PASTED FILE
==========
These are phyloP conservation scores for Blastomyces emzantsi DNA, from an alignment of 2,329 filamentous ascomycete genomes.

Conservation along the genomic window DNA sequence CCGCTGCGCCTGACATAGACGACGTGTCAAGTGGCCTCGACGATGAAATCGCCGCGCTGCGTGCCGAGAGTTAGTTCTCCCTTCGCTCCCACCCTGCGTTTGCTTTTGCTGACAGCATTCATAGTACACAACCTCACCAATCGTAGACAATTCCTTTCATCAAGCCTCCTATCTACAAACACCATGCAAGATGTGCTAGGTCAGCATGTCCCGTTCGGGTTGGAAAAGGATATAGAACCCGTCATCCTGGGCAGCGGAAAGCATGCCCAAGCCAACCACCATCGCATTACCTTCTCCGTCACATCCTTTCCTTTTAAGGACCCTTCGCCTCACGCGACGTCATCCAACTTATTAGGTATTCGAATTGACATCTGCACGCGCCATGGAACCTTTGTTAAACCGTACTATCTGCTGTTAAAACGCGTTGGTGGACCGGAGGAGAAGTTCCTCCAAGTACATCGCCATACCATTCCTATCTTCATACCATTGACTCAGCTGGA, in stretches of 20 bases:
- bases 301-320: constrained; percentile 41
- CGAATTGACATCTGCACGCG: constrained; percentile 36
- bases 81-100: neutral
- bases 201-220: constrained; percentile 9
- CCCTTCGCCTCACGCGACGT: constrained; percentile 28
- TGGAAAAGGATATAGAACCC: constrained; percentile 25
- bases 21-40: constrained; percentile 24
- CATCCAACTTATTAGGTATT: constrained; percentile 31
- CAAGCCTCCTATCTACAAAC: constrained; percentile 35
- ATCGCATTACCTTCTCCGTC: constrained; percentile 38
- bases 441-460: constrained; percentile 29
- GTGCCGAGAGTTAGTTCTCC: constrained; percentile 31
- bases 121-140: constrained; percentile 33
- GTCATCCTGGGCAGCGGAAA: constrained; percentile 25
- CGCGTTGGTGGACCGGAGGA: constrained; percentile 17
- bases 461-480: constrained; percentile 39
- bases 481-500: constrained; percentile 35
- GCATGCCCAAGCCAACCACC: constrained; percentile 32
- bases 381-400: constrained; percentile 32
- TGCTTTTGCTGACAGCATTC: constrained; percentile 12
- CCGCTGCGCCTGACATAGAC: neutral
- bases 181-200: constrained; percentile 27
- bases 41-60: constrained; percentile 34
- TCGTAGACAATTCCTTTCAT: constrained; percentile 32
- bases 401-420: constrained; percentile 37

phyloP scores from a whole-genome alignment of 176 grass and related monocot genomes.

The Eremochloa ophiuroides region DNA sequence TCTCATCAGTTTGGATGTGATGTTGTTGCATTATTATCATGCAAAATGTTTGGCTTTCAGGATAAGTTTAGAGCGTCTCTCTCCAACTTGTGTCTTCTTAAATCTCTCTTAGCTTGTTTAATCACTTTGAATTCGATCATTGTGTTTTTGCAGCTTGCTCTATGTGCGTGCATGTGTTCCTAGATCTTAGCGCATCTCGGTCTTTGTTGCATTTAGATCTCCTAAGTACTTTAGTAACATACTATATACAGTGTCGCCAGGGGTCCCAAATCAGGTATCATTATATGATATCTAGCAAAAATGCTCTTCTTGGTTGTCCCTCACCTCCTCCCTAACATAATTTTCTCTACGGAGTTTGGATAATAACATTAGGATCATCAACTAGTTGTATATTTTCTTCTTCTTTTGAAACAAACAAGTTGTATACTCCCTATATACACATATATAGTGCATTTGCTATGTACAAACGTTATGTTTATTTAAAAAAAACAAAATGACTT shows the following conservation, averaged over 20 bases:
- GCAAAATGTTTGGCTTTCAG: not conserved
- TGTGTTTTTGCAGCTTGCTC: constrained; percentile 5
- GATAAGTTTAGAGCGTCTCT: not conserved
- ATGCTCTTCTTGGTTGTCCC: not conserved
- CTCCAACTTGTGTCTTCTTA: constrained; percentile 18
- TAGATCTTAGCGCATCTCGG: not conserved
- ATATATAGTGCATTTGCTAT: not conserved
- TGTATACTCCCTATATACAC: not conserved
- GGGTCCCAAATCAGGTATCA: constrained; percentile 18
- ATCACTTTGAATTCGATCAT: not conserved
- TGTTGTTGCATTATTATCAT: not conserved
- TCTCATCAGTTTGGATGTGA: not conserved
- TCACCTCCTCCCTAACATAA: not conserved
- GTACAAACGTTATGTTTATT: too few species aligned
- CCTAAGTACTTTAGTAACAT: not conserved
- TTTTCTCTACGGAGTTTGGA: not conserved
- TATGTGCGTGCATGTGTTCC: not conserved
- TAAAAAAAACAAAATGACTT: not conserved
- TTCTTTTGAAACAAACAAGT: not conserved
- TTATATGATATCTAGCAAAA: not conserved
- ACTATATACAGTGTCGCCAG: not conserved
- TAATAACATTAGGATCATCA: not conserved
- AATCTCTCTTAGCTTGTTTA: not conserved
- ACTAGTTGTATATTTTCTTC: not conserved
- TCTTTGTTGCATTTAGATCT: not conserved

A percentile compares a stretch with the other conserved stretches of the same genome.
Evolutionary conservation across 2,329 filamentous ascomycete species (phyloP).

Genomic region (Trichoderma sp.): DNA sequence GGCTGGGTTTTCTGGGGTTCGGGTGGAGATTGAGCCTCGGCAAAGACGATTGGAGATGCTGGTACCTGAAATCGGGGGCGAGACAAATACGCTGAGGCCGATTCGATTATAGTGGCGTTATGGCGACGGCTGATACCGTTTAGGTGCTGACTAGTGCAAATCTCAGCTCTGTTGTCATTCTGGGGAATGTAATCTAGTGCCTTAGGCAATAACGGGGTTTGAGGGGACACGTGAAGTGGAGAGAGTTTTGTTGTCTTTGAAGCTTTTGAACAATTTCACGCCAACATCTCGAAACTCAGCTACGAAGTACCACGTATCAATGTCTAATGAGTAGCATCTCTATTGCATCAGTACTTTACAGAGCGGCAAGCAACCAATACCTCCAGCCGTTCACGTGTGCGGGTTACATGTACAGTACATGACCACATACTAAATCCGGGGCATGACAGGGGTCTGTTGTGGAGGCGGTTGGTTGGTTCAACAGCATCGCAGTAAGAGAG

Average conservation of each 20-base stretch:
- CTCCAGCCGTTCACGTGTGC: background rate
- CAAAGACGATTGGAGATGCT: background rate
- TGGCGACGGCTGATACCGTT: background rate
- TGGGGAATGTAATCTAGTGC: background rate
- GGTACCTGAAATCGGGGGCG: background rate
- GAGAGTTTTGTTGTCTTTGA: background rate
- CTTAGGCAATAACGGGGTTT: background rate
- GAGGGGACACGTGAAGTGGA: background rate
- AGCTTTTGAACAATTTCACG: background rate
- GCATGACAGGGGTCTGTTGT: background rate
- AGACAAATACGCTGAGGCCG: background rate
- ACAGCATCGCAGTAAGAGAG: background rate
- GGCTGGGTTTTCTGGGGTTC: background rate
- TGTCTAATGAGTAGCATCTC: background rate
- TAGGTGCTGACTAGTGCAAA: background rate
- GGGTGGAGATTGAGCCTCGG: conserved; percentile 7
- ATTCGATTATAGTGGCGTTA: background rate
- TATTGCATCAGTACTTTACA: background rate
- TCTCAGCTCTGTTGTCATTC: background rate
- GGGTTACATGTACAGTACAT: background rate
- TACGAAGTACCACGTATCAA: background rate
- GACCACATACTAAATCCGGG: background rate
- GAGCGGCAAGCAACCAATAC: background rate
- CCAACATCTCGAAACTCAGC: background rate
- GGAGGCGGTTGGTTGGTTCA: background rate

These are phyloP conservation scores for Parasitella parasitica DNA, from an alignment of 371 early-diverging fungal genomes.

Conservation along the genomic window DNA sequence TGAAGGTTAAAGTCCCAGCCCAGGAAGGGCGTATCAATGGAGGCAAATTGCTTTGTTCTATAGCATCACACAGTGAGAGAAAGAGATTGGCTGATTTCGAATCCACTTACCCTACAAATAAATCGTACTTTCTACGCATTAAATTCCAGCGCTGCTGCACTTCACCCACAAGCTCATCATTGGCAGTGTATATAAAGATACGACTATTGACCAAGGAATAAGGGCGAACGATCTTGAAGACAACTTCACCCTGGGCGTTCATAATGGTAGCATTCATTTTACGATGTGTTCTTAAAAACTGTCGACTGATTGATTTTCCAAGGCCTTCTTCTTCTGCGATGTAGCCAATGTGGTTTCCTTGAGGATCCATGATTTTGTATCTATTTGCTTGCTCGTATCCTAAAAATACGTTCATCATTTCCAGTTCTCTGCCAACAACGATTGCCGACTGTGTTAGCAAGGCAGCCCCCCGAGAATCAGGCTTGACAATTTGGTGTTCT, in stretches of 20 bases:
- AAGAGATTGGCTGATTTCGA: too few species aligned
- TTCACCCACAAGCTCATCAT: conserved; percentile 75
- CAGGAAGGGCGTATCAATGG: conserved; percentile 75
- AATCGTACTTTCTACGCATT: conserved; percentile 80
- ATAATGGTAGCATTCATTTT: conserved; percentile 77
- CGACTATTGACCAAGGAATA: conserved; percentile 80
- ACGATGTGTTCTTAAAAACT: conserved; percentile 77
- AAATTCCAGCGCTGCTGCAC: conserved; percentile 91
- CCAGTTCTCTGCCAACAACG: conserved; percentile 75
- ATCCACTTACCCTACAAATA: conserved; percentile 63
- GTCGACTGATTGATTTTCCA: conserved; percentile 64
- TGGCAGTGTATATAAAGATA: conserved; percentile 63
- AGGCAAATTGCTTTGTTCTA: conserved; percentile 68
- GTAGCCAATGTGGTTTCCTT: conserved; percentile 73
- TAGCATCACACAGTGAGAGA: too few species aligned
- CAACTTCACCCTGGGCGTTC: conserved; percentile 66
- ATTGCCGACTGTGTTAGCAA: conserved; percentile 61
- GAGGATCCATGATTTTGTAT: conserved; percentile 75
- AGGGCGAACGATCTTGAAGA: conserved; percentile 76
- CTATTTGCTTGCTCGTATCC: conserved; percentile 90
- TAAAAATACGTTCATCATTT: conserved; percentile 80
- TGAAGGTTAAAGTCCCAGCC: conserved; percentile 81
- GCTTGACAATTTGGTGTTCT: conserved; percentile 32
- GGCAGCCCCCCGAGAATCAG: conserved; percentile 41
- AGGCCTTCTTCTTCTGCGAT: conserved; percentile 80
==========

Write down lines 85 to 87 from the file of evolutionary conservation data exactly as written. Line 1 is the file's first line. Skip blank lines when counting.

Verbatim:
Conservation along the genomic window DNA sequence TGAAGGTTAAAGTCCCAGCCCAGGAAGGGCGTATCAATGGAGGCAAATTGCTTTGTTCTATAGCATCACACAGTGAGAGAAAGAGATTGGCTGATTTCGAATCCACTTACCCTACAAATAAATCGTACTTTCTACGCATTAAATTCCAGCGCTGCTGCACTTCACCCACAAGCTCATCATTGGCAGTGTATATAAAGATACGACTATTGACCAAGGAATAAGGGCGAACGATCTTGAAGACAACTTCACCCTGGGCGTTCATAATGGTAGCATTCATTTTACGATGTGTTCTTAAAAACTGTCGACTGATTGATTTTCCAAGGCCTTCTTCTTCTGCGATGTAGCCAATGTGGTTTCCTTGAGGATCCATGATTTTGTATCTATTTGCTTGCTCGTATCCTAAAAATACGTTCATCATTTCCAGTTCTCTGCCAACAACGATTGCCGACTGTGTTAGCAAGGCAGCCCCCCGAGAATCAGGCTTGACAATTTGGTGTTCT, in stretches of 20 bases:
- AAGAGATTGGCTGATTTCGA: too few species aligned
- TTCACCCACAAGCTCATCAT: conserved; percentile 75